|I cannot accept, your canon that we are to judge pope and king unlike other men, with a favorable presumption that they do no wrong. If there is any presumption, it is the other way against holders of power ... Power tends to corrupt, and absolute power corrupts absolutely.
|Everything secret degenerates, even the administration of justice; nothing is safe that does not show how it can bear discussion and publicity.
|A question arises whether all the powers of government, legislative, executive, and judicial, shall be left in this body? I think a people cannot be long free, nor ever happy, whose government is in one Assembly.
|The liberties of our country, the freedom of our civil Constitution,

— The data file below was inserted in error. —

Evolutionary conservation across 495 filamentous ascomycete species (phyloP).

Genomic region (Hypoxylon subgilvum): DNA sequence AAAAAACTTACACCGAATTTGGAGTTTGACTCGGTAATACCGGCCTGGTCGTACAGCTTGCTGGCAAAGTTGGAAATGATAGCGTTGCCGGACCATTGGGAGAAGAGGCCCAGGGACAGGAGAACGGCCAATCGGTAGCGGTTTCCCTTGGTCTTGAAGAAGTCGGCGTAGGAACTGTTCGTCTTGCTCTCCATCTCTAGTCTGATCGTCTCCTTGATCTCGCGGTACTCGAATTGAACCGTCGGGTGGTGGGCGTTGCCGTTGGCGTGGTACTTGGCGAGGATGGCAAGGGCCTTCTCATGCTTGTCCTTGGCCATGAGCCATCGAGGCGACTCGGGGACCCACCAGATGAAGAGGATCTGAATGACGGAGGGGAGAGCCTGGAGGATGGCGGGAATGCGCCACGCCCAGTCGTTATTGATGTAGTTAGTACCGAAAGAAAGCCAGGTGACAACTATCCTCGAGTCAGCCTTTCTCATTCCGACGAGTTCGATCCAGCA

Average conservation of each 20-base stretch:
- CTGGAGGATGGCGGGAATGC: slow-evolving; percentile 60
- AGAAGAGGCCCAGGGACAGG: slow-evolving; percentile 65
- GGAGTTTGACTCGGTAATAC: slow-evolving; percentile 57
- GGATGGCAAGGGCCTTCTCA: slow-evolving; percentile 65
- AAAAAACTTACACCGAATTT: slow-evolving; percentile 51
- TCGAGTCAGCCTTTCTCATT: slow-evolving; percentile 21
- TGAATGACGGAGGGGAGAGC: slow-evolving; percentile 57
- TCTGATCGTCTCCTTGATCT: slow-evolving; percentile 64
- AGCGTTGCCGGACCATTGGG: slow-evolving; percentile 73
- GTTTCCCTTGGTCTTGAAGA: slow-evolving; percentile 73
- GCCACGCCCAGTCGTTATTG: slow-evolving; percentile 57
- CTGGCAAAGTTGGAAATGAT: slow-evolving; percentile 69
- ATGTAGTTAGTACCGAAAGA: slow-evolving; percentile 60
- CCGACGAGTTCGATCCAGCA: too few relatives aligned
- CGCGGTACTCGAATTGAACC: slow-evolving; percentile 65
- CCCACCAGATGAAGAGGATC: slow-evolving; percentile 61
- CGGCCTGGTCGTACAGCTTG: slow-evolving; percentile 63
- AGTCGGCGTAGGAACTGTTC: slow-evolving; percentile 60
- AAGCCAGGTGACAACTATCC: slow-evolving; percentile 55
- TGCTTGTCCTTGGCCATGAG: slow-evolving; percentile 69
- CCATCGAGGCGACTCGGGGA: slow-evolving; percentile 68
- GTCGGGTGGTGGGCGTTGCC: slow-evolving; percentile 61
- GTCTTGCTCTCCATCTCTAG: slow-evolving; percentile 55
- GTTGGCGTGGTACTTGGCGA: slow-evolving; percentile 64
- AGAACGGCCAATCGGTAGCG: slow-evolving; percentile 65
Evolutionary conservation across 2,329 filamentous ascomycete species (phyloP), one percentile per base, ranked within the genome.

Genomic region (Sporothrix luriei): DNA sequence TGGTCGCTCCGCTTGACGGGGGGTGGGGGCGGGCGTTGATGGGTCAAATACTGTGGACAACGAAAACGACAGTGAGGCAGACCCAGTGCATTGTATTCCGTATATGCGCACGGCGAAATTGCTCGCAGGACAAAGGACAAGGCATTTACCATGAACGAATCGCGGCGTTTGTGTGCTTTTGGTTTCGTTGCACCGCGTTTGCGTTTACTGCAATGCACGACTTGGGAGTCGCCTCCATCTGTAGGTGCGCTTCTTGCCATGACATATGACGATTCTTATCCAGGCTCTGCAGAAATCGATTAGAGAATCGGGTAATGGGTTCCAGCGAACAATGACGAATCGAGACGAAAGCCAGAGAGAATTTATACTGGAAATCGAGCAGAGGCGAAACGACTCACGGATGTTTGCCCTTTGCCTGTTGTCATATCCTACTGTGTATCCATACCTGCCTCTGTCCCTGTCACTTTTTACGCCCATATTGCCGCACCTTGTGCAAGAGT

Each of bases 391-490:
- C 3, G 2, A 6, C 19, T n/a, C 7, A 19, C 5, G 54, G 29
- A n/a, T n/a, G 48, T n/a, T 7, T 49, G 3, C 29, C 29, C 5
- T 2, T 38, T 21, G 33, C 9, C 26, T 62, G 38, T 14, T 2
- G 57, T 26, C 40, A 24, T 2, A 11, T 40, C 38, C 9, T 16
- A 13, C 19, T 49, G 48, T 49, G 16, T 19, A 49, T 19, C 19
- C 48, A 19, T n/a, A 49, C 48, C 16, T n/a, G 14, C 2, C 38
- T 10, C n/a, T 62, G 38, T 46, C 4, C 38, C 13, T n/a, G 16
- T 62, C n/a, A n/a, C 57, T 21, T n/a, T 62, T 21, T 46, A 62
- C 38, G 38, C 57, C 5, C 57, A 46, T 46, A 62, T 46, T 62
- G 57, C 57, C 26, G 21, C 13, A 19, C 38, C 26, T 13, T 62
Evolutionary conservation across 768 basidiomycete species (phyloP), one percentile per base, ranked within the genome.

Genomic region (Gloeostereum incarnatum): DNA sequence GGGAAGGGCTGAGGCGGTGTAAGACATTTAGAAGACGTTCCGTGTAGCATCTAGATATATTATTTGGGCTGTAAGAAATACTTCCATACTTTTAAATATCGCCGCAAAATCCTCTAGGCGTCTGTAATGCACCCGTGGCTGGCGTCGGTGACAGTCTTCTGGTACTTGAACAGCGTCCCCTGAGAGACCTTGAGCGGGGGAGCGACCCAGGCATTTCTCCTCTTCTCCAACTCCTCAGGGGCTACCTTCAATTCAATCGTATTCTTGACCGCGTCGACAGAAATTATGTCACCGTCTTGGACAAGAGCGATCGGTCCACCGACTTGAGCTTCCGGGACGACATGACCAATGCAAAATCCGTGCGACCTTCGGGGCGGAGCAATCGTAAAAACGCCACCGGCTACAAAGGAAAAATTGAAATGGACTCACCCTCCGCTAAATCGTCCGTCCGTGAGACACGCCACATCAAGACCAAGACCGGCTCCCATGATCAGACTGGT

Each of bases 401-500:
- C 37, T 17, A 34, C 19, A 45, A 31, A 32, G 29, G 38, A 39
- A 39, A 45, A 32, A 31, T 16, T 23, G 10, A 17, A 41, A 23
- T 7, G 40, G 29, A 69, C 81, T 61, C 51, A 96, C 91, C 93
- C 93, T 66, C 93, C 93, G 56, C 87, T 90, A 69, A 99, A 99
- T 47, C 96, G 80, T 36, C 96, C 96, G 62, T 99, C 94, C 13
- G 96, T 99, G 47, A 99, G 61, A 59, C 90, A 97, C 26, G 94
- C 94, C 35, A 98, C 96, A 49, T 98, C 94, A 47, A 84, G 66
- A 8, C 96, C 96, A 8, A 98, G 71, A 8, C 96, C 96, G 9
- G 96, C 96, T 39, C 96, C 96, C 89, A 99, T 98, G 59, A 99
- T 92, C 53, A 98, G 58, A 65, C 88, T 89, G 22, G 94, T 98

are worth defending at all hazards;
and it is our duty to defend them against all attacks.
We have received them as a fair inheritance from our worthy ancestors:
they purchased them for us with toil and danger and expense of treasure
and blood, and transmitted them to us with care and diligence.
It will bring an everlasting mark of infamy on the present generation,
enlightened as it is, if we should suffer them to be wrested from us
by violence without a struggle, or to be cheated out of them
by the artifices of false and designing men.
|Stroke of the pen. Law of the land. Kinda cool.
|W. Lance Bennett
|Perhaps the most obvious political effect of controlled news is the advantage it gives powerful people in getting their issues on the political agenda and defining those issues in ways likely to influence their resolution.
|Justice Louis D. Brandeis